Wednesday morning Jen, CJ, and I got on a train (to a train, to a train, to a bus) to a little town in the “Japanese Alps” to the north-west of Tokyo, called Nozawa Onsen. The trip up was beautiful, and the village itself was adorable. We explored, had dinner at a great little place (my dinner was amazing — tempura udon, although Jen’s was a little gross… cold soba dipped in pureed yam and raw egg.) and then a soak in the onsen in the basement of the ryokan (traditional japanese inn). (My photos are all below, approximately in chronological order.)
The next morning we got up early and CJ took off skiing while Jen and I rented some snowshoes and went up the gondola to hike around the mountain. The mountains are beautiful, and the ski season has only just started, so it was beautifully quiet hiking around on the ski trails. Meanwhile, Vida drove up from Yokosuka and met us for lunch at another little soba place. Soba is buckwheat noodles (quick japanese noodle education: Udon is thicker white noodles, ramen is more of a chinese thing and is usually in a very salty broth) and can be served hot or cold, but the hot stuff in a warm bowl of soup is a wonderful way to warm up after being out in the cold. In the inland parts of Japan, there’s less raw sushi and more noodles/roasted fish on rice/Japanese curry/tempura (other Japanese cuisine generally). Nagano, the nearest big city is famous for their apples, so on the way home we also picked up a whole bunch of beautifully crisp ringos.
After lunch we explored the town and its cute snow-topped temples. Their system of keeping the roads clear is quite ingenious — the use the excess water from all the hot-springs and run it under all the roads, as well as running it across some of the parking lots etc. So even though there were maybe 4 feet of snow everywhere, the roads didn’t even need plowing. They also had a section where the locals can cook food in the boiling water. Foreigners are strictly banned from the area (reportedly too many gaijin thought it was some sort of foot-onsen and not only scalded themselves quite badly but also stuck their feet in the villagers’ cooking water). We did find ourselves an actual foot-onsen though, and after snowshoeing/skiing/walking around all day, boy did that feel good. We found another cute little place (unfortunately playing synthesizer christmas carols in the background) for dinner and I got some of the best tempura I’ve ever had. Then a little more onsen-soaking at our ryokan, and we turned in early. The ryokans have the traditional futon beds with hard little bean-filled pillows. I didn’t sleep well most of the time — mattress and pillow are too hard, so I don’t know that we’ll continue to go the traditional lodging route in the future. The breakfasts were wonderful however — they brought out a small flotilla of little bowls with fish, rice, veg, eggs, tea, etc etc.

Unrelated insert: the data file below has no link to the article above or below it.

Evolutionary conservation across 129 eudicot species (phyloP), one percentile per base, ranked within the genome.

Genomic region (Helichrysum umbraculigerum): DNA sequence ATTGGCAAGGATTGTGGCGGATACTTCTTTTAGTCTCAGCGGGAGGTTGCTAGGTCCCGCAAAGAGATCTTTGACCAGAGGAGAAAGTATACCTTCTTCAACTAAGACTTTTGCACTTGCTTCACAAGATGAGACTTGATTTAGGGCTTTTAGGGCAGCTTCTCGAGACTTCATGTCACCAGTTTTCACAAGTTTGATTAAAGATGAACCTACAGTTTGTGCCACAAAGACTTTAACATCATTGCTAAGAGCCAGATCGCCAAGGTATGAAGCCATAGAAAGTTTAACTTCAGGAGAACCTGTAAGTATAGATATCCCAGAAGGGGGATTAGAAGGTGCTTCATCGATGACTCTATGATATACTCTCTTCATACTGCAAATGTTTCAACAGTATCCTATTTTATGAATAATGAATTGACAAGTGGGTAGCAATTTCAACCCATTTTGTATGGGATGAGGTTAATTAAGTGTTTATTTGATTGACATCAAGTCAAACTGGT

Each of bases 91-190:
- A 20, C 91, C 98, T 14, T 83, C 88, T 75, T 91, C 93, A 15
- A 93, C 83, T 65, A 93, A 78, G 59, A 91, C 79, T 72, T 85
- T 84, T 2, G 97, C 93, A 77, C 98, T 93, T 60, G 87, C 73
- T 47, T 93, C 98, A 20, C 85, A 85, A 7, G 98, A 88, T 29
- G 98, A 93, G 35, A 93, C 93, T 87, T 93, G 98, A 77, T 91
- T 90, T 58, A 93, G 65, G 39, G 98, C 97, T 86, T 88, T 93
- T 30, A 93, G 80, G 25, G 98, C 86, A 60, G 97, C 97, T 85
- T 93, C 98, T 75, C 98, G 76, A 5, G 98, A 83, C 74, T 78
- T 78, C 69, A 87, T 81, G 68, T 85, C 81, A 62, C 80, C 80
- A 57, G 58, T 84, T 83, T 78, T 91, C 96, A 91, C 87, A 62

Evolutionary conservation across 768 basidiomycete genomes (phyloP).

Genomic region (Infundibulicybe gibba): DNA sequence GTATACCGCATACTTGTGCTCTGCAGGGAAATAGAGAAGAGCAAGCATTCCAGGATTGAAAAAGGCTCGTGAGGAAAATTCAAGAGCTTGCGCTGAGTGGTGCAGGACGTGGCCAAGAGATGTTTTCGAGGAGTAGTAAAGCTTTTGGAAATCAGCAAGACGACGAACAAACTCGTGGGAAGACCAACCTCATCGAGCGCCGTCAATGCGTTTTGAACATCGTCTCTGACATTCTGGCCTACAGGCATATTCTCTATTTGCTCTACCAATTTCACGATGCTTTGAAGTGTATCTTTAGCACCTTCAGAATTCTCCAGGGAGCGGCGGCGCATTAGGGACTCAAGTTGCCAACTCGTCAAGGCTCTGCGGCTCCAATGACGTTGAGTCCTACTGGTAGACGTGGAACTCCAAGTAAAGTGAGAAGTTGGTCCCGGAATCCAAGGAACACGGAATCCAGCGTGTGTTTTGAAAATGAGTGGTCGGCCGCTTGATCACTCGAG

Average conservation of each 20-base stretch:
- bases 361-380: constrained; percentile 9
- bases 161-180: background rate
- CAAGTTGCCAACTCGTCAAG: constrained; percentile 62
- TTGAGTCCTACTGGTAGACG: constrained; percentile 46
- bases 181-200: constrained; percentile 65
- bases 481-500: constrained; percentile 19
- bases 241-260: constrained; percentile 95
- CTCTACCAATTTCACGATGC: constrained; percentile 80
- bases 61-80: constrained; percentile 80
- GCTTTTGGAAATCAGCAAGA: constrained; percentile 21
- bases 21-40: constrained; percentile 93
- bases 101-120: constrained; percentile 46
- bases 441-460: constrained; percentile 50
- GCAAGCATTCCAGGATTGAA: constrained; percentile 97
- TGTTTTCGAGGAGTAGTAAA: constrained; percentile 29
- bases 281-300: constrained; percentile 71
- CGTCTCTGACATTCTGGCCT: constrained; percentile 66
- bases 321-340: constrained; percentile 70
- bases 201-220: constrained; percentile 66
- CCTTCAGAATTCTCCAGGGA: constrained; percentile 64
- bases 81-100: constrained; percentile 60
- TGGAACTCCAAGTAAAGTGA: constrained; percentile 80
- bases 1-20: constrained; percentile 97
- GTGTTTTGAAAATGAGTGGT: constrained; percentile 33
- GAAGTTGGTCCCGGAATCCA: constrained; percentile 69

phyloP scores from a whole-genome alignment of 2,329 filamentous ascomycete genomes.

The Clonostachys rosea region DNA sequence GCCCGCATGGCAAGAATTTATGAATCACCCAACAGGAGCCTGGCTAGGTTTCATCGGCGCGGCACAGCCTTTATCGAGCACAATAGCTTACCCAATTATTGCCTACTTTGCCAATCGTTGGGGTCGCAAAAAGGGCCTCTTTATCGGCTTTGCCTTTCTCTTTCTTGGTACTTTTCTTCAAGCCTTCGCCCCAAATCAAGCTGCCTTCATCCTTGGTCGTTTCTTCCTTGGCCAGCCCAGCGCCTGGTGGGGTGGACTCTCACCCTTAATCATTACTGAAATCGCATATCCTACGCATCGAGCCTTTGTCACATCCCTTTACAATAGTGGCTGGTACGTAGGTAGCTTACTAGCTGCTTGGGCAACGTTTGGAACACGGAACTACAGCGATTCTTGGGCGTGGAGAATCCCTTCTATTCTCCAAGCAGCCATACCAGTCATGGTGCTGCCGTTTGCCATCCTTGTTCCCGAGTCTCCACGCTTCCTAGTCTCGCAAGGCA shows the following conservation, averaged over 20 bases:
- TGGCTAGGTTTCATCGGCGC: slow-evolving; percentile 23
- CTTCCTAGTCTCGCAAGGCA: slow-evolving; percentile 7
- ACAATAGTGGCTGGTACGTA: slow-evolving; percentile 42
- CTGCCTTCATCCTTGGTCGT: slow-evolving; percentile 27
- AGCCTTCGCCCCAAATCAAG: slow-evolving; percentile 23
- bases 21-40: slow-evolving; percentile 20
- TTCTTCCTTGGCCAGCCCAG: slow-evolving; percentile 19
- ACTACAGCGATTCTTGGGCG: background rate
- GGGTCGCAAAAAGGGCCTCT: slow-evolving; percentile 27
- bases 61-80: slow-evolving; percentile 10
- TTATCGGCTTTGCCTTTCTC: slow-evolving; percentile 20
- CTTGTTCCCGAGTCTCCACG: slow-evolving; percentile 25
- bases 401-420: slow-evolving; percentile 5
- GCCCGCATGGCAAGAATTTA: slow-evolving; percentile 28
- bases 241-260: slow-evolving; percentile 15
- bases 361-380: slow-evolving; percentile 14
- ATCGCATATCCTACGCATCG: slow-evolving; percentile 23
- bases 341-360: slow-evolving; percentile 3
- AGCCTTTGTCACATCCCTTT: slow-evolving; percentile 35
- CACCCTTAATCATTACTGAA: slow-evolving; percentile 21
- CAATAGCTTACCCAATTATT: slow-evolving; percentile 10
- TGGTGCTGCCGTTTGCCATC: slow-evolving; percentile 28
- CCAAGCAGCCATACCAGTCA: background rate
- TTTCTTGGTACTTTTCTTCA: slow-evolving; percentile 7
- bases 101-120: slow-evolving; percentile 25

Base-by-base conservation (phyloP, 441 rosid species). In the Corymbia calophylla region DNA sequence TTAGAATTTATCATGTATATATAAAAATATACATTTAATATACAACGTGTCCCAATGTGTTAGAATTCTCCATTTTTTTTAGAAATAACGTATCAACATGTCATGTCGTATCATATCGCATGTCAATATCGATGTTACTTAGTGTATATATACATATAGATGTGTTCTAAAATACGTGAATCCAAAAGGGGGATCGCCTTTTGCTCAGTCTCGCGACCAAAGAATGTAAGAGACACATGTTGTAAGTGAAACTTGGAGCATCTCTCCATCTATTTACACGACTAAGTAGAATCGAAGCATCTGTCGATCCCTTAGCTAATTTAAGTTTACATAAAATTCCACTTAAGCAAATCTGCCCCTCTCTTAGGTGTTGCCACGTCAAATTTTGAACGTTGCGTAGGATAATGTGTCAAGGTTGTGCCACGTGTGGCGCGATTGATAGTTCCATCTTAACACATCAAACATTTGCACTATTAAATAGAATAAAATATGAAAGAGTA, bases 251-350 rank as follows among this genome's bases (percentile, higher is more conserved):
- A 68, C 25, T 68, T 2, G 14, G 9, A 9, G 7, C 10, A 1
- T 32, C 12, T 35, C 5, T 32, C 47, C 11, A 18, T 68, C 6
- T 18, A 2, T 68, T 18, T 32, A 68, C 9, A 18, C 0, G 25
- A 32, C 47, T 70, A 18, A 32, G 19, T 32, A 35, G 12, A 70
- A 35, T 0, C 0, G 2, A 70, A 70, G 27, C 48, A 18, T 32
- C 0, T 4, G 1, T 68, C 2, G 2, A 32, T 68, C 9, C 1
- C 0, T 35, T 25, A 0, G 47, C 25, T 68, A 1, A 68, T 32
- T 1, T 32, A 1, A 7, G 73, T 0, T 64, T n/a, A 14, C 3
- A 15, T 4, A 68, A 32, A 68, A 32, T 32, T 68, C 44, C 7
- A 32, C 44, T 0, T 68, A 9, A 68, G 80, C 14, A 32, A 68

The next morning we woke up to a snow storm — Vida and I got up early (Vida because she’s a morning person, and me because I couldn’t sleep anyway) and walked through the village in the snow. It was really nice to get a chance to go up to the mountains just to have that Vermontish weather — it feels more like it’s actually winter now. Then we took off to go see the snow-monkeys! A few towns over, they’ve built some onsens specifically for the macaques, who had previously just attempted to infiltrate the human onsens when it gets cold in the winter. They were totally nonplussed by all the people around trying to take pictures of them — maybe half of them were in the pool, the others were sitting up on the rocks. There were a bunch of little babies as well. I had a lot of fun stalking them with my camera. We even saw a monkey-fight, which I suspect was a dispute over who was going to be mating with whom. Their eyes are almost creepily human (once they reach adulthood, they babies eyes looked different), and their hands are also really cool. There was a lot of grooming of each other in the pool.
After the monkeys, we went to see Matsumoto castle, which is one of the largest remaining castles — complete with unbelievably steep stairs, hidden third floor, moon-viewing chamber, and massive moats.